A Report by Gary Friedman on Micro-housing June 7th, 2013
The nationwide controversy over so-called ‘micro-housing’ is now centered on Seattle where RNA members have joined in efforts to convince the city council to close regulatory loopholes that are allowing such building projects to proliferate with little control. While we share common concerns with other neighborhood boards over the negative effects of dramatically increased density that are resulting from these projects, significant other factors are particularly affecting our residential neighborhood.
Micro-housing buildings are generally four stories or higher and mostly consist of 220 square foot or less sized ‘sleeping room’ units intended for single occupancy, up to eight of which usually share a single kitchen and bathroom. As such, each of these combined blocks is considered to be a single ‘residence’ that is subject to lesser planning review and regulation than if each unit were classified as an individual residence. These cheaply-constructed buildings are also without on-site parking, elevators or other amenities, are not family or senior friendly, and their up-zoned sizes and exterior appearances often conflict with the characteristics of neighborhoods where they are being placed. Furthermore, while the rental rates of these units are being pitched as relatively low, they are actually considerably higher on a square footage basis than for existing adjacent properties, and are therefore driving up rental rates all around them.
Our residential area is in the process of being hemmed in with micro-housing style projects that are being specifically marketed to college students as double-bunked (or more) ‘micro-dorms’. For example, each of the 56 sleeping rooms of the ‘Den on Brooklyn’ project at Brooklyn and 52nd has a promoted “”Full size Loft Bed; Sofa bed underneath” that is blatantly designed to pack in as many residents as possible. However, the Seattle Department of Planning and Development [DPD] was unaware of this manipulation and was projecting potential impacts on the neighborhood via erroneous single occupancy calculation. In a related problem, due to the design of this building (and others being similarly constructed), each of its 50 units is eligible for up to four Residential Parking Zone [RPZ] passes plus one guest pass. Using a recent Portland study showing that 72% of micro-housing residents have cars, it is obvious that this building alone will create serious congestion in our RPZ 10 that the Seattle Department of Transportation [SDOT] figures is already at 85% to 100% of capacity.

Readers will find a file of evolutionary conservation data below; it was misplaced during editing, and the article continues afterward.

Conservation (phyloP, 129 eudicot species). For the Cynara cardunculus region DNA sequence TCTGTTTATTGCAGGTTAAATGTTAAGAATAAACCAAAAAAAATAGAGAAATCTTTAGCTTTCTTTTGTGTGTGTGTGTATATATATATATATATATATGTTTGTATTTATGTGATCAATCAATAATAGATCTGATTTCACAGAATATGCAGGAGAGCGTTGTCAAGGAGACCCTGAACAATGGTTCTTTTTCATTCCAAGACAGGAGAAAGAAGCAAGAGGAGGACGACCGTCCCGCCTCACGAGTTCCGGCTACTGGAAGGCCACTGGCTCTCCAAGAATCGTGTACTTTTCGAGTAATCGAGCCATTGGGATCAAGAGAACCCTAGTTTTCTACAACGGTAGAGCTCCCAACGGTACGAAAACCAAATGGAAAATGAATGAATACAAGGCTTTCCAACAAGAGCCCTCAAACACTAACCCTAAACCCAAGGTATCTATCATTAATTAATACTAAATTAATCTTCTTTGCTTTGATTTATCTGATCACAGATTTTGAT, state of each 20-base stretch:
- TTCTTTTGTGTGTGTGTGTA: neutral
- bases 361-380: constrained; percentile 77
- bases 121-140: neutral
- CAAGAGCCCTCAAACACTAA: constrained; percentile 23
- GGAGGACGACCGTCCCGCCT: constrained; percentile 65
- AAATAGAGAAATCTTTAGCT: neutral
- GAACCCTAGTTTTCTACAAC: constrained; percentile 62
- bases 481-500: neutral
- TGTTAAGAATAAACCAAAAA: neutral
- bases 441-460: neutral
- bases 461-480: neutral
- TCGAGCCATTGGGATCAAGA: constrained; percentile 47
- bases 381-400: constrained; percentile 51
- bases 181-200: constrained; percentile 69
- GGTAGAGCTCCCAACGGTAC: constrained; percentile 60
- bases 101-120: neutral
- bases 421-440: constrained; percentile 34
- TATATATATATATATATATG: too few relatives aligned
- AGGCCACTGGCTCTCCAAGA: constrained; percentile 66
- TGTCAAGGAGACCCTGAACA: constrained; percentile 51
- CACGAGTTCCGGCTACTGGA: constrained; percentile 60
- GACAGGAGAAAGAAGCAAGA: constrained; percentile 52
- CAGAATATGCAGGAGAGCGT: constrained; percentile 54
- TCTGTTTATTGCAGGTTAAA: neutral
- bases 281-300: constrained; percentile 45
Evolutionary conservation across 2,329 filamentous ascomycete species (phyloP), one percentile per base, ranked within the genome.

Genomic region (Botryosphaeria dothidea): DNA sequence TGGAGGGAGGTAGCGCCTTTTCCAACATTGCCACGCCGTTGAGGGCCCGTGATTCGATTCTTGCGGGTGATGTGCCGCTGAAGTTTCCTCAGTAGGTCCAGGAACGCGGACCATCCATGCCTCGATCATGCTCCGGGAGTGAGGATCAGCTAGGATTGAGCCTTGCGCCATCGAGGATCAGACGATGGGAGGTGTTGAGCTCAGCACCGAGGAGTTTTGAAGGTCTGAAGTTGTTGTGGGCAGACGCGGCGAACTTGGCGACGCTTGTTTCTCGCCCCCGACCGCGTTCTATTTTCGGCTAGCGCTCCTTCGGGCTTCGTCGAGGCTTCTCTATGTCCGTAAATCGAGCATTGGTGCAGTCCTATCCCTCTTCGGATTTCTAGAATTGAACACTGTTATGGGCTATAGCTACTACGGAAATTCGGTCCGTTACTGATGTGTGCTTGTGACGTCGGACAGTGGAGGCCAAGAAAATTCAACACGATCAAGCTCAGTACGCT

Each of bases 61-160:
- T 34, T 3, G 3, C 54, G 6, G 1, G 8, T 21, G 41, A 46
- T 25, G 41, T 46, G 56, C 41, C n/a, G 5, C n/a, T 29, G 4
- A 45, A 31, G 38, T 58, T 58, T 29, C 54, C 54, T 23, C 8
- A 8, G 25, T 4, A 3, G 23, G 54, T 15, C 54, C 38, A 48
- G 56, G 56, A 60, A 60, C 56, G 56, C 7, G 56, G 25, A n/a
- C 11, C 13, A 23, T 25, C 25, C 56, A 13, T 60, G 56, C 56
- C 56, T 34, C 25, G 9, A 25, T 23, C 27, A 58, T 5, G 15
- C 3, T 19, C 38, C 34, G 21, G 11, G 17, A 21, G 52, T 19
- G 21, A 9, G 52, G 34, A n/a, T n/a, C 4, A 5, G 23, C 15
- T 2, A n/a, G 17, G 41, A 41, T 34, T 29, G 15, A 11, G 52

At this point, we have effectively lobbied to get the city council to address the micro-housing issue, but it is apparent that they are not going to place a requested moratorium on micro-housing construction. On the other hand, they are taking some procedural steps to plug some loopholes, such as putting a halt to extensive unmerited tax credits that micro-housing developers were getting for supposedly providing ‘affordable family housing’. However it appears that no major changes are going to be made to ordinances until after the November elections. In the meantime, RNA activists continue to battle micro-housing with colleagues from other affected neighborhoods.
|Construction at the U District light rail station is underway, and Sound Transit’s contractor is starting with demolition preparation for the buildings within the construction area (see map). Below lists what you can expect during construction:Two week look ahead (as of 4/23/13):
On the horizon (5/13/13 and on):
The work hours are generally Monday – Friday from 7 a.m. to 5 p.m.*
*Construction schedules are subject to change. Notifications will be sent out for significant changes.
WHAT IS THE U DISTRICT STATION?
The U District Station is part of the Northgate Link Extension project which is a 4.3 mile light rail extension of the current system that will provide a fast reliable option for getting through one of the region’s most congested traffic areas. The Northgate Link Extension project includes stations at Northgate, the Roosevelt neighborhood and the University District.
FOR MORE INFORMATION
Report construction issues (after business hours) at our 24-Hour Construction Hotline at 1 (888) 298-2395.